Articles
Passive Stretching & Stability
Greg Everett



Static stretching (really static-passive) is presently the bad guy, although it’s been the target of some disdain and challenges for about the last 15 years (here’s an article I wrote in 2006 when we first started seeing concerns about its effects on explosiveness and proprioception). In other words, the issue isn’t anything new—it’s just getting more attention through the amplifying effects of social media.
 
I want to address a specific point about it, because it’s simultaneously a legitimate concern and nothing to be concerned about… in the majority of cases.
 
This is the argument that static stretching creates instability through the increasing of a joint’s range of motion without commensurate strengthening of the surrounding musculature to control the body through that increasing range. Totally understandable worry, especially for someone engaged in a sport like weightlifting in which we need to not just be mobile, but strong through a long range of motion and to be capable of creating and maintaining stability in mechanically precarious positions. For example, it does us no good to be able to sit into a deep overhead squat if we can’t actually hold a heavy weight in that position and stand back up with it.
 
Unless you have the worst training program ever written, and you’re the laziest, short-cuttingest athlete on earth, this should never be a problem for three simple reasons:
 
If we’re approaching it intelligently, we’re not trying to achieve excessive degrees of flexibility. Optimal flexibility is what allows us to achieve the ideal positions for the sport plus a margin of safety on top of that because we’re imperfect, and many technical errors are going to place us in positions beyond the ideal. We’re not stretching to become circus contortionists or Instagram yoga models finding creative new ways to show our butts while pretending we’re not.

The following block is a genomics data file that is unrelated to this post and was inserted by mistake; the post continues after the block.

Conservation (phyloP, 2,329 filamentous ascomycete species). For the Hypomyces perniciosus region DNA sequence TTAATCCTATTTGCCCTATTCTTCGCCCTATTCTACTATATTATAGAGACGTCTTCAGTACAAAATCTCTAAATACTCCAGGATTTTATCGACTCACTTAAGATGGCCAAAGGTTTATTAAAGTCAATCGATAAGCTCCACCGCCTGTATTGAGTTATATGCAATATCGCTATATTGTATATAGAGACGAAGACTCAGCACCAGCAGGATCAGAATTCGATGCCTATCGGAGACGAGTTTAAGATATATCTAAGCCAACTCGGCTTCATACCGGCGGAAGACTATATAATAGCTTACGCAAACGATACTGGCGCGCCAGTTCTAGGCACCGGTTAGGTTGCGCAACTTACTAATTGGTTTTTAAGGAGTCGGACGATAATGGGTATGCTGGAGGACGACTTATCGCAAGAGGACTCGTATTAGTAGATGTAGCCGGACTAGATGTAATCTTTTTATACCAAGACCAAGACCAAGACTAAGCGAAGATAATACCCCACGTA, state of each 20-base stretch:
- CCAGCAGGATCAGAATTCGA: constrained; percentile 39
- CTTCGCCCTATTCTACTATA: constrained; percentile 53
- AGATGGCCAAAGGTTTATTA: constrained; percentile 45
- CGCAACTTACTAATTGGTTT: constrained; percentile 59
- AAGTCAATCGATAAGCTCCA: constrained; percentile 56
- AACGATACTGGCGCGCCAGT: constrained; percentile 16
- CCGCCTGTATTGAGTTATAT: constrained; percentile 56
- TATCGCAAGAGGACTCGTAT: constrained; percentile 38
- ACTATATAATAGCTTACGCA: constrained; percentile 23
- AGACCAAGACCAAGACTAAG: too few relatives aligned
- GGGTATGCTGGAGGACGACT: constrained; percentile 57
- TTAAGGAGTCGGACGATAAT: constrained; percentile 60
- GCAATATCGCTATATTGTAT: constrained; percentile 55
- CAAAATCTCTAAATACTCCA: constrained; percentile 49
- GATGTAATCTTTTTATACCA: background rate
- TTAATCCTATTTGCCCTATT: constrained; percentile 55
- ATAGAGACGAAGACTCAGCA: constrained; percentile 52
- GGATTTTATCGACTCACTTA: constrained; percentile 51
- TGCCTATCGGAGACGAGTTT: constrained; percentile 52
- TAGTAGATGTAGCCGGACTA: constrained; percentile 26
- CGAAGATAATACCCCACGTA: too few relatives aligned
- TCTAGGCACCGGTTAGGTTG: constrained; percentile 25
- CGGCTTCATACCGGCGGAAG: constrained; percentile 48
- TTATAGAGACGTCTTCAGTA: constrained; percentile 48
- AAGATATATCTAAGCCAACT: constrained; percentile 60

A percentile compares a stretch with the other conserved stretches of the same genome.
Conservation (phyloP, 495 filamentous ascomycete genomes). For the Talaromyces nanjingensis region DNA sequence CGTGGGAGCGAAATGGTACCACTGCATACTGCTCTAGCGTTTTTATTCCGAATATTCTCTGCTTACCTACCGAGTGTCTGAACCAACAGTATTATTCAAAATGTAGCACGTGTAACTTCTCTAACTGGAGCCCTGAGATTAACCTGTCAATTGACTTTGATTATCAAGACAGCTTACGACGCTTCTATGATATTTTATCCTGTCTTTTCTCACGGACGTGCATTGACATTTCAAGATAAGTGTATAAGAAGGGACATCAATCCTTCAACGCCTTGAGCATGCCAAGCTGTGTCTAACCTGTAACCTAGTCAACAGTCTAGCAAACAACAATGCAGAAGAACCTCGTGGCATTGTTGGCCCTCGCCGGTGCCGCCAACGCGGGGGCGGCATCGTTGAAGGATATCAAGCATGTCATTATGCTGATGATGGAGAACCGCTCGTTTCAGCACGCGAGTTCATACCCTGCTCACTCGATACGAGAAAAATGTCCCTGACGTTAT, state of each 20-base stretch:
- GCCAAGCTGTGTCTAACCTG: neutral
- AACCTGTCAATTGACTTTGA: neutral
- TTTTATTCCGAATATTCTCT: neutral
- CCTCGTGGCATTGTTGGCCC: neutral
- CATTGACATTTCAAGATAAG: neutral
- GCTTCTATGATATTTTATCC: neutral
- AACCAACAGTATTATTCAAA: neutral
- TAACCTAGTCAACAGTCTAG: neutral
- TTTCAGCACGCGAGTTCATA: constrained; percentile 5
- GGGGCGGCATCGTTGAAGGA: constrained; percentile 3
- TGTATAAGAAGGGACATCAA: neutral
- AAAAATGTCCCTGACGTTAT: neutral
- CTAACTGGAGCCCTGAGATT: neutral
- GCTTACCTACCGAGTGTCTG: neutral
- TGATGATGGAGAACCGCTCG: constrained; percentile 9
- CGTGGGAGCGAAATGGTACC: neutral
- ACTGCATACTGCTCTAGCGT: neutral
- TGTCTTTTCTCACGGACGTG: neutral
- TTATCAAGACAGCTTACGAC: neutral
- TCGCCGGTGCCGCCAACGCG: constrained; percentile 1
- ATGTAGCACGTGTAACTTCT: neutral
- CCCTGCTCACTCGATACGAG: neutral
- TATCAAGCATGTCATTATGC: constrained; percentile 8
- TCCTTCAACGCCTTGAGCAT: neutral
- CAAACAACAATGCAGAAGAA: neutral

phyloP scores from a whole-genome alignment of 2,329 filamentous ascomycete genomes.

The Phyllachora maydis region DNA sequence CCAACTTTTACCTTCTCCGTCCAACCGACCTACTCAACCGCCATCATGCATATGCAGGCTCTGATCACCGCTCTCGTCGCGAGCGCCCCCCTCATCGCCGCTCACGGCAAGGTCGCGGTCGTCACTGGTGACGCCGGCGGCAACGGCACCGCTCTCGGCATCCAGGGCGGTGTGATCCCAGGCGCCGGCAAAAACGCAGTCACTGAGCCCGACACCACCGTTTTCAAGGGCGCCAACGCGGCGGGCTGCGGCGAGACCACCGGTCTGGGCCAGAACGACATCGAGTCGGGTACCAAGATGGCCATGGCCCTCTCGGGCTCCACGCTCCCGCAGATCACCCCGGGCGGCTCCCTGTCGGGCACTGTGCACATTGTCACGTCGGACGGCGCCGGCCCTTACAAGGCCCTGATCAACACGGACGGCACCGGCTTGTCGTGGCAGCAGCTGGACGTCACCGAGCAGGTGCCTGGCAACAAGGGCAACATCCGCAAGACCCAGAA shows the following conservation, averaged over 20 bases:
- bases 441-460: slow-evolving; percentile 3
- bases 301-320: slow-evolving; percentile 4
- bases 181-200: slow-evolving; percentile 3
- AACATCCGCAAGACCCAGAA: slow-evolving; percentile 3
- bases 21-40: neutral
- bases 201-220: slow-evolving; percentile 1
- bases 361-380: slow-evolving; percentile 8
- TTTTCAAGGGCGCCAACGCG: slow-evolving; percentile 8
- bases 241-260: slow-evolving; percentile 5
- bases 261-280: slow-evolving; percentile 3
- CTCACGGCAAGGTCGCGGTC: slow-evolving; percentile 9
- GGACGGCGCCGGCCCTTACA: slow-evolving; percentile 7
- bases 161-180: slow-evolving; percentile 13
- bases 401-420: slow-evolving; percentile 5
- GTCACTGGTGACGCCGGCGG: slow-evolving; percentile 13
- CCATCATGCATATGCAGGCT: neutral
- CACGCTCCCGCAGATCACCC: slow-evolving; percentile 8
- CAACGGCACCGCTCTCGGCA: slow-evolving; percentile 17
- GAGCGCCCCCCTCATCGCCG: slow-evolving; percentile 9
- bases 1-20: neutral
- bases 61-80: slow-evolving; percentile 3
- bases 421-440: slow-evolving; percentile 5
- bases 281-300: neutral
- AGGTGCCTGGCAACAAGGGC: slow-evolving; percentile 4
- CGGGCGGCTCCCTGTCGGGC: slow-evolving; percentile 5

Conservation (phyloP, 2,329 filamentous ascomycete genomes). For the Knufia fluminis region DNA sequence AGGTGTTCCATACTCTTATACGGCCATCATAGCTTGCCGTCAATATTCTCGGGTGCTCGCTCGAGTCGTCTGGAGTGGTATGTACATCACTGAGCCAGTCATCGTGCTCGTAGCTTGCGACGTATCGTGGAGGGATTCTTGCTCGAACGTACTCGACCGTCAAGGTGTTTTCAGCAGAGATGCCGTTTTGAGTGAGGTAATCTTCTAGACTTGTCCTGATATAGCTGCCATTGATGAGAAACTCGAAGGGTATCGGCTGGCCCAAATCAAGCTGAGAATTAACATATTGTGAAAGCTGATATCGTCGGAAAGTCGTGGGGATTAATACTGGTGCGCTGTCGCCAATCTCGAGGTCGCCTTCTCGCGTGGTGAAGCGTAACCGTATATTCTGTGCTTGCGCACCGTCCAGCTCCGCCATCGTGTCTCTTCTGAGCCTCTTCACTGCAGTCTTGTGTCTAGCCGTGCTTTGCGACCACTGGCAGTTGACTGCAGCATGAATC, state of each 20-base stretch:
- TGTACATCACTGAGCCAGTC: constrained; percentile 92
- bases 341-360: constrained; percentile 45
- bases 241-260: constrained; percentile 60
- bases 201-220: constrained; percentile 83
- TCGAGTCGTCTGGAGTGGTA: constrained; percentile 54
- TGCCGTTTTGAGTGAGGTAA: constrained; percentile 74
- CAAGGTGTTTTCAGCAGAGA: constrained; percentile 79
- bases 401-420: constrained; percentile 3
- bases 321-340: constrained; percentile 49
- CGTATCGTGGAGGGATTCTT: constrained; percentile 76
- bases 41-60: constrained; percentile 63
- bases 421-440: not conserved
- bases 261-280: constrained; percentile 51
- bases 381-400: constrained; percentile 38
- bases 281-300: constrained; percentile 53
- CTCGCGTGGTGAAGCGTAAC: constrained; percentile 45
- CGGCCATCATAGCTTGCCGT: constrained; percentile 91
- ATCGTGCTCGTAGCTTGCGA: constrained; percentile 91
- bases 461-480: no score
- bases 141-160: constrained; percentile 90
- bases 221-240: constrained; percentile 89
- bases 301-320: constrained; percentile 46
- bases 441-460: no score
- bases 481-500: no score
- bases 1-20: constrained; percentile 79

Static stretching isn’t the only physical activity in which we’re engaged—we’re not spending hours stretching away and then walking around like a bunch of loosely connected spare body parts. Our sport is weightlifting… we lift weights. In all exercises, we’re moving through our entire existing range of motion—in a squat, pull, press, etc., we’re moving from one end to the other. That means that as the possible range of motion increases with our stretching (among other things), the range of motion of our lifting increases equally, meaning we never create an unsupported range of motion—we’re always using what we have.
 
Finally, increases in mobility, even from the most effective protocols and diligent performance, are slow—it’s not as if two days into a stretching program we’re suddenly going to have an extra 15 degrees of motion that we then have to scramble to strengthen and stabilize.
 
In short, the argument or concern about a lack of stability developing from static stretching mistakenly assumes a number of things very unlikely to be true. It’s similar to advising against doing any pressing strength work because it will create imbalances around the joints due to pulling muscles being relatively weak… that’s only true if you don’t also train those pulling muscles.
 
Do your dynamic mobility work, do your static stretching, do your foam rolling, do your loaded stretches, do your strength training, do your accessory work… and do it well. It’s an interdependent system—no single piece of it is the complete answer or the problem.